Tuesday, September 20, 2016
Atheistic Morality (H3)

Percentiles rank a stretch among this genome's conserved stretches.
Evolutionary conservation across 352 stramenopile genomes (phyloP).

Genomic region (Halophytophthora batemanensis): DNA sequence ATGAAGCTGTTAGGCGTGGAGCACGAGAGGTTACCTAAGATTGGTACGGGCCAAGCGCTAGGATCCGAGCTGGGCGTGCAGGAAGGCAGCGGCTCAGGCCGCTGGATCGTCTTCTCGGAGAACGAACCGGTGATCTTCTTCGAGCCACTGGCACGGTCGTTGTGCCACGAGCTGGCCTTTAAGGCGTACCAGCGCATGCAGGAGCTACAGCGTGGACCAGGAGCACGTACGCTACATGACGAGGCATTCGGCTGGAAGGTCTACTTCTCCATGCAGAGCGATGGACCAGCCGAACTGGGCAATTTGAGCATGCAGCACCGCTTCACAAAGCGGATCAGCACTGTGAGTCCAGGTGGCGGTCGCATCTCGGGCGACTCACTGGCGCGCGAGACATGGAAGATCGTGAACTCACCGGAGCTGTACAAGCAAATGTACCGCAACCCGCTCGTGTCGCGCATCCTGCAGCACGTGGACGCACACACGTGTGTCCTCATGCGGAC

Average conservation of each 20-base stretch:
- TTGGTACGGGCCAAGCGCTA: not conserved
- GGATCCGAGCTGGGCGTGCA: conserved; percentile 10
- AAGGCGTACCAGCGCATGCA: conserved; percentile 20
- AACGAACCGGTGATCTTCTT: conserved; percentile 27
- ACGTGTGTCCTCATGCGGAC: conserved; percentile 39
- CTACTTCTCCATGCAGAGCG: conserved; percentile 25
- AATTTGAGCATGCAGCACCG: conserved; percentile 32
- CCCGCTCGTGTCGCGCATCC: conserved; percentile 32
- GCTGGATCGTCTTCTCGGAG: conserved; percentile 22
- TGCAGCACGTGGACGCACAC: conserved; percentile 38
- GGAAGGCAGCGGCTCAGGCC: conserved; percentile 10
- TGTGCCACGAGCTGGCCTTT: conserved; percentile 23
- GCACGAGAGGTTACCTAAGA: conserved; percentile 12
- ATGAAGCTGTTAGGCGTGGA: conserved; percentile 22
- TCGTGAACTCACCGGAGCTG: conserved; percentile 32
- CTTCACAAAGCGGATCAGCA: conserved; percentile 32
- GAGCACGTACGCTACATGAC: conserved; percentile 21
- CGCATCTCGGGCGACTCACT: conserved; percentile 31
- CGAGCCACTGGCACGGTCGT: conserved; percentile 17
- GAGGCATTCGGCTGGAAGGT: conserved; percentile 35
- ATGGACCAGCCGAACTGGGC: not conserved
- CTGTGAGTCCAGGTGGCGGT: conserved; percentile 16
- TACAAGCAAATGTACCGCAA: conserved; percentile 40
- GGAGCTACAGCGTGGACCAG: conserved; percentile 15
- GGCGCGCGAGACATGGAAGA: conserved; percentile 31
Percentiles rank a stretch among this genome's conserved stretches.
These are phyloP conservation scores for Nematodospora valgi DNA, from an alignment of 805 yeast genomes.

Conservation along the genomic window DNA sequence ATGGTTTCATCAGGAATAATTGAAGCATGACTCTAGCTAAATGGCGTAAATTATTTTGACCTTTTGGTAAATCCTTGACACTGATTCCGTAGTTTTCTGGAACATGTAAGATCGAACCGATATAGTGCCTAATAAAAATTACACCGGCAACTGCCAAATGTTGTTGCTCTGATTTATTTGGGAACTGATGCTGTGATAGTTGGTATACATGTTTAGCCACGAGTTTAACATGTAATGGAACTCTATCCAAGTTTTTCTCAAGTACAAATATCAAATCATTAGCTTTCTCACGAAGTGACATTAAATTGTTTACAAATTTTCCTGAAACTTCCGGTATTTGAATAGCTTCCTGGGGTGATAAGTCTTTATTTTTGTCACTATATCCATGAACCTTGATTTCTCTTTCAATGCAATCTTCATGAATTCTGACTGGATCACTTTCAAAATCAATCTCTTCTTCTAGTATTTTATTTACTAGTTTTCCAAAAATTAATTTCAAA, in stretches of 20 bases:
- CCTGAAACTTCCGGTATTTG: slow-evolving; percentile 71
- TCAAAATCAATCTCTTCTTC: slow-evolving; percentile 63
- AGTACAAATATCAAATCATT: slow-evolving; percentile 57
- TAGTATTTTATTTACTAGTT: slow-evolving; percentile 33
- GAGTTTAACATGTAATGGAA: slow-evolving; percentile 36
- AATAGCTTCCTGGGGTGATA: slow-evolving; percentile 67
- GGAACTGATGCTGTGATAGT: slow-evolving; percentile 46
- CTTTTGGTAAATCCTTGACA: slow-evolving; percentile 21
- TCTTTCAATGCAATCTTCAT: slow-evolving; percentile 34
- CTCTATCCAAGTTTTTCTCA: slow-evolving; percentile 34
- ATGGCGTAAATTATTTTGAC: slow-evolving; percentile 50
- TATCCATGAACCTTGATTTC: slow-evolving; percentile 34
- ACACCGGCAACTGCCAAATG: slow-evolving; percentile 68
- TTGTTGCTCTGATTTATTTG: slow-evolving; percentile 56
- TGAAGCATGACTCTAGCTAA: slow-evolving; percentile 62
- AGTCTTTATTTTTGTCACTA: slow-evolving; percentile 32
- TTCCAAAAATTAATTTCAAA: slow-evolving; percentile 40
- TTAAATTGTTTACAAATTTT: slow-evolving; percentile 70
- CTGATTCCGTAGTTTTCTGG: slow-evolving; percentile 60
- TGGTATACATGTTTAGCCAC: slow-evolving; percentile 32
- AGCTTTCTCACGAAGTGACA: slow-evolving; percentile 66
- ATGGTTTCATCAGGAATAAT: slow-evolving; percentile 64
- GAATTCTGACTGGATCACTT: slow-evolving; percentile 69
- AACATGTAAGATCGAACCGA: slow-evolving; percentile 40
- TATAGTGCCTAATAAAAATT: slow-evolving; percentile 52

There seemed to be some confusion about the difference between the nature of sin and our sense of morality. While all immoral acts are sins, not all sins are immoral acts. Morality is relative, and as I have previously stated before, varies from person to person. By definition, sin is "an immoral act considered to be a transgression against divine law," while morals are "concerned with the principles of right and wrong behavior and the goodness or badness of human character." The preoccupation with sin only pertains to religious people, who's sacred texts create their morality. Different cultures have different sets of morals based on their spirituality. Without religion, they seem to have no sense as to where they get their morality from. However a rise in western atheism has created a conversation about morality and sin. Everyone is a sinner, but immoral acts are only considered sins by their varying religions. While I am personally religious and do have a set of morals derived from the sacred teachings that belong to it, I have many atheist friends who can still be considered people with good morals. Without religion, immoral acts can be derived from life experiences, family teachings, societal influences, philosophical teachings, and many other sources. While those influences may have been backed by religion, some immoral acts are not bad because a higher power said so, but because they would otherwise cause harm to another, and we as a society have deemed it bad.